US House approves resolution condemning Pittsburgh massacre

Bipartisan resolution condemning anti-Semitic attack on Tree of Life synagogue unanimously approved.

Elad Benari,

Tree of Life synagogue
Tree of Life synagogue
Alexi Rosenfeld

The US House of Representatives on Wednesday unanimously approved a bipartisan resolution condemning the anti-Semitic attack on the Tree of Life synagogue in Pittsburgh that left 11 worshippers dead, JTA reported.

The resolution, which was introduced last week, honors “the memory of the victims of the attack, and offering condolences to and expressing support for their families, friends, and community.”

Rep. Mike Doyle, the Pennsylvania Democrat who represents the Squirrel Hill neighborhood that is home to the Tree of Life synagogue complex, was joined in introducing the resolution by the co-chairs of the House of Representatives Bipartisan Task Force for Combating Anti-Semitism: Reps Nita Lowey and Eliot Engel, both D-N.Y.; Chris Smith, R-N.J.; Ileana Ros-Lehtinen, R-Fla.; Ted Deutch, D-Fla.; Kay Granger, R-Texas; Marc Veasey, D-Texas; and Peter Roskam, R-Ill.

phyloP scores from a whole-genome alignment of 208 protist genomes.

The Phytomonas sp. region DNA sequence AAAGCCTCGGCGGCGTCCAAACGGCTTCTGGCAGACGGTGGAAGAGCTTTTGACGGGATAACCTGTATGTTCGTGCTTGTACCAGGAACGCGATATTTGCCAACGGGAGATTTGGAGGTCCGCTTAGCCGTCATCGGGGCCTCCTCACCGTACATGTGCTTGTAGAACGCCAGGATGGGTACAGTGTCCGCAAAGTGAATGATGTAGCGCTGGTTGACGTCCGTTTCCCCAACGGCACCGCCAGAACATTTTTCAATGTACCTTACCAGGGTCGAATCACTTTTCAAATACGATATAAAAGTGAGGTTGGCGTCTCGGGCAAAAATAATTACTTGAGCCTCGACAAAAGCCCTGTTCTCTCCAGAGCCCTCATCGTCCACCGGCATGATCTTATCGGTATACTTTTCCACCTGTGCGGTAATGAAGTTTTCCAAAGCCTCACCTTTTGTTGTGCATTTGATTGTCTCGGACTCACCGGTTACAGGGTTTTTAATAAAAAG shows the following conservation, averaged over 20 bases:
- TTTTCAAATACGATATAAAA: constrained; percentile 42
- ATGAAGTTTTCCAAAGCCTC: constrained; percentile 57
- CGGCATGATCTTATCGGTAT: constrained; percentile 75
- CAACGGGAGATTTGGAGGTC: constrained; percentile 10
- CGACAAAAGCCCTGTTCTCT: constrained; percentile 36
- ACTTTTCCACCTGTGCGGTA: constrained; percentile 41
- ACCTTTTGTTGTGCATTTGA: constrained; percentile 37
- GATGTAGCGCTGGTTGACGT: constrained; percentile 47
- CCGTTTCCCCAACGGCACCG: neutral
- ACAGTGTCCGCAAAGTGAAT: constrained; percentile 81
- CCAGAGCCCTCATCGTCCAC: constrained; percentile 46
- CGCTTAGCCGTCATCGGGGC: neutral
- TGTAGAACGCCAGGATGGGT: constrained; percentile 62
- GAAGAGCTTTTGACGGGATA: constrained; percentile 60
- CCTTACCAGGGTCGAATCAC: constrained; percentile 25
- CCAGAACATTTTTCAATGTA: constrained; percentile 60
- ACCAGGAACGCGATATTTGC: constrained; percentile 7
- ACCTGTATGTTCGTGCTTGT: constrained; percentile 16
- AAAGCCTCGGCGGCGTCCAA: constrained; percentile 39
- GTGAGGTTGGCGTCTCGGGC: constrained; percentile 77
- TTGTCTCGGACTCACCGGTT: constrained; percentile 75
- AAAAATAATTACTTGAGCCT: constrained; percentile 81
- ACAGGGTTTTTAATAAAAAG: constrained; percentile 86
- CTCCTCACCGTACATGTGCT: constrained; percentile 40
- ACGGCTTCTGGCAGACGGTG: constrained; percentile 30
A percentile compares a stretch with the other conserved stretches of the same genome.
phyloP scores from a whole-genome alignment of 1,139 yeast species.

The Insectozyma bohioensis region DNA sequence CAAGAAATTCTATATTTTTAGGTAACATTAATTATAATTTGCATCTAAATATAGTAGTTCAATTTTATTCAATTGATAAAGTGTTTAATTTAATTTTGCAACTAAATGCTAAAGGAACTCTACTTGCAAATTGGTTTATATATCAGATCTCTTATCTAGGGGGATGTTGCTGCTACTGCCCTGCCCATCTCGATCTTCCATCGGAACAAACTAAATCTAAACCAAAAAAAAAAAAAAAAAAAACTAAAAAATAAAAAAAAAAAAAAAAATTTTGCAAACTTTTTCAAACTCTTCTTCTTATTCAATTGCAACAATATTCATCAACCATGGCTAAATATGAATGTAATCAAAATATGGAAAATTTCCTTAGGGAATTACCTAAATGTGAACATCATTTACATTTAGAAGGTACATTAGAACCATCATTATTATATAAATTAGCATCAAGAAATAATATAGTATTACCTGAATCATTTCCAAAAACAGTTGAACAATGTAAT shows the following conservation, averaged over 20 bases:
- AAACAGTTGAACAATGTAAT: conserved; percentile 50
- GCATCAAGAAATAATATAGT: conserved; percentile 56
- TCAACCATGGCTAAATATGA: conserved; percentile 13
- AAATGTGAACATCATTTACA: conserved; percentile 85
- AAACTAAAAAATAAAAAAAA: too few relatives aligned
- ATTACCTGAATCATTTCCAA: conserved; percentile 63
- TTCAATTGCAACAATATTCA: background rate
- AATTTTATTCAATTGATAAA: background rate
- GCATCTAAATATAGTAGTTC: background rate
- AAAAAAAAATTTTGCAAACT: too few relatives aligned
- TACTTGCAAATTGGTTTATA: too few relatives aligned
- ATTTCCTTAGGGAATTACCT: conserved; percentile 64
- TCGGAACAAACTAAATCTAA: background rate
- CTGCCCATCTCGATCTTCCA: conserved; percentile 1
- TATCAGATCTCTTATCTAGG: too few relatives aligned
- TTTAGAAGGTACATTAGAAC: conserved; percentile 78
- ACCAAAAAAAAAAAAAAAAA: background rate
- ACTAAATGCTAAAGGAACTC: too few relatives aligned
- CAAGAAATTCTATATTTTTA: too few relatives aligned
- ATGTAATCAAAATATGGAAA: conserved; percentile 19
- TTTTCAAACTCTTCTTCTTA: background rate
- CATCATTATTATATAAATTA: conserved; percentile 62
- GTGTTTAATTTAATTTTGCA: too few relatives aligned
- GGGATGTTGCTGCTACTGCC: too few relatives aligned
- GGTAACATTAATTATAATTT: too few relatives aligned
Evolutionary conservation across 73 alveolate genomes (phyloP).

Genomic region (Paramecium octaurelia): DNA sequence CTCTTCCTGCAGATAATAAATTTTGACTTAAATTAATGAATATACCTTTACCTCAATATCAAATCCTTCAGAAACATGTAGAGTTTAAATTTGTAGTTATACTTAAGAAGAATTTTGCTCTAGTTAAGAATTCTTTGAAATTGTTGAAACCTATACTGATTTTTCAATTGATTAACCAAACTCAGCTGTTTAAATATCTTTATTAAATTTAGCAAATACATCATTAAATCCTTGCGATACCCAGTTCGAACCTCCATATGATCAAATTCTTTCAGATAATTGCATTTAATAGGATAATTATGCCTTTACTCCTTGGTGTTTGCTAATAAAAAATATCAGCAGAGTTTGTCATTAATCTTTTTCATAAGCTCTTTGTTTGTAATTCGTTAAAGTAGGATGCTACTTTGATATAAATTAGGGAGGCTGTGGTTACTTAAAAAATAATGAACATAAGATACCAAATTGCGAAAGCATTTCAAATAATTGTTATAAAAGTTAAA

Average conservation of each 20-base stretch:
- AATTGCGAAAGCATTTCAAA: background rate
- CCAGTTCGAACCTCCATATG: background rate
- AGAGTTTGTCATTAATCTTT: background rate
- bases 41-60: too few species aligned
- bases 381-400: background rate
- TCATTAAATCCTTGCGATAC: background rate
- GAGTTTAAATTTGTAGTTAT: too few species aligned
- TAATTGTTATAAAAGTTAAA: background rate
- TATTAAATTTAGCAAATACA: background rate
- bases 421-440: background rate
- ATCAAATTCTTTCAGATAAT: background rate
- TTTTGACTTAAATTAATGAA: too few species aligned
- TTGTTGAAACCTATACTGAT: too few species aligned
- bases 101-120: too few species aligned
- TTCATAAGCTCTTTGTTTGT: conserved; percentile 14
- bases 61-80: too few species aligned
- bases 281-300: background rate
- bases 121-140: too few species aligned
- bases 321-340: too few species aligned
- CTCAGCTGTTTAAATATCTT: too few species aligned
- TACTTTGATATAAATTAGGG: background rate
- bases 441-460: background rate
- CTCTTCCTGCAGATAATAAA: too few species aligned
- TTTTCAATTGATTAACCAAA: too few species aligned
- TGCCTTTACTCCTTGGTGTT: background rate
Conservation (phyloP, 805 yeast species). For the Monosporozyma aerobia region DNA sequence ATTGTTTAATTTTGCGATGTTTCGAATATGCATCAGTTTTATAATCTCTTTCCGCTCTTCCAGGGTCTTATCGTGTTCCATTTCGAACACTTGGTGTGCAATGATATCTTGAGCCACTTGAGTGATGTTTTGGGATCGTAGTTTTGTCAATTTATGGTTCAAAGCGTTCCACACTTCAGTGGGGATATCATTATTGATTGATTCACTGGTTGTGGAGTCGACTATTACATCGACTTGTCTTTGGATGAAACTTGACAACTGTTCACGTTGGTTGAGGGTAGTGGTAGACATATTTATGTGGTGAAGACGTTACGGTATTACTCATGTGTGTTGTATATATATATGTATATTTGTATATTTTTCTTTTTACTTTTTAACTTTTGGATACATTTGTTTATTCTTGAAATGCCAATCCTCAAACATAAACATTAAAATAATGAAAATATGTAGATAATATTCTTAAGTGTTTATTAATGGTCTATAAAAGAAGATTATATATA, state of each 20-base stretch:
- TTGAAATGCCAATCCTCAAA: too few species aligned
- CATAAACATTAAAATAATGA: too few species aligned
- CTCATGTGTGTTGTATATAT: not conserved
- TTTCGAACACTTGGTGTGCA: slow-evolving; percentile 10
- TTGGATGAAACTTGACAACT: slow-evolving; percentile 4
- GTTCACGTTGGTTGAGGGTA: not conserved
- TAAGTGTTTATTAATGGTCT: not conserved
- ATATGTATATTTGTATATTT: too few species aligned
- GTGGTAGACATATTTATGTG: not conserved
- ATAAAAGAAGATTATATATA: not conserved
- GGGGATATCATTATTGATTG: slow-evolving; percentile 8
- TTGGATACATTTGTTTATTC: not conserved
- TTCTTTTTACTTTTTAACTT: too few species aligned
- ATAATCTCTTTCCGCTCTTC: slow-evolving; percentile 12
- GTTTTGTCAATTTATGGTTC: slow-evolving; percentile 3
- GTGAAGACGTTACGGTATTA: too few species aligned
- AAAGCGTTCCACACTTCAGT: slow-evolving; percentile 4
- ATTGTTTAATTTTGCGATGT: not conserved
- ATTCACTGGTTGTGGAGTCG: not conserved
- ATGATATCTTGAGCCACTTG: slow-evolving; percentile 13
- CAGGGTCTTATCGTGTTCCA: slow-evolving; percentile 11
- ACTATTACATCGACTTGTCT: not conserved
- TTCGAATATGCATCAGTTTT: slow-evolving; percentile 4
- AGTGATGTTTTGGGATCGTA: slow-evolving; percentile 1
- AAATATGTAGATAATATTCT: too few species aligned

“We will carry the memory of those lost in the Tree of Life synagogue building attack, the deadliest anti-Semitic incident in U.S. history, and work to ensure that all Americans are free to worship in peace and security,” the task force said in a statement.

The resolution, which says it “stands with the Jewish community in Pittsburgh, the United States, and across the world,” also “condemns rising anti-Semitism in the United States and around the world”; “reaffirms the commitment of the United States and its allies to defeat anti-Semitism in all its forms throughout the world”; and “supports the right of Americans to freely exercise their religious beliefs and rejects all forms of terror and hate.”

The shooter, Robert Bowers, was indicted two weeks ago by a federal grand jury on 44 counts.

Charges against Bowers include religious hate crimes, firearms charges and causing injury to police officers.

Before entering the synagogue, Bowers tweeted that "I can't wait while my people are getting slaughtered.... I’m going in". His social media was rife with anti-Semitic comments.

President Donald Trump described Bowers as "pure evil" after the massacre.

"This wicked act of mass murder is pure evil [...] You wouldn't think this would be possible in this day and age, but we just don't seem to learn from the past," Trump said during a rally in Indianapolis.

"There must be no tolerance for anti-Semitism in America or for any form of religious or racial hatred or prejudice."

"We are praying for the families of the victims and our hearts go out to the wounded law enforcement officers in Pittsburgh," added Trump.




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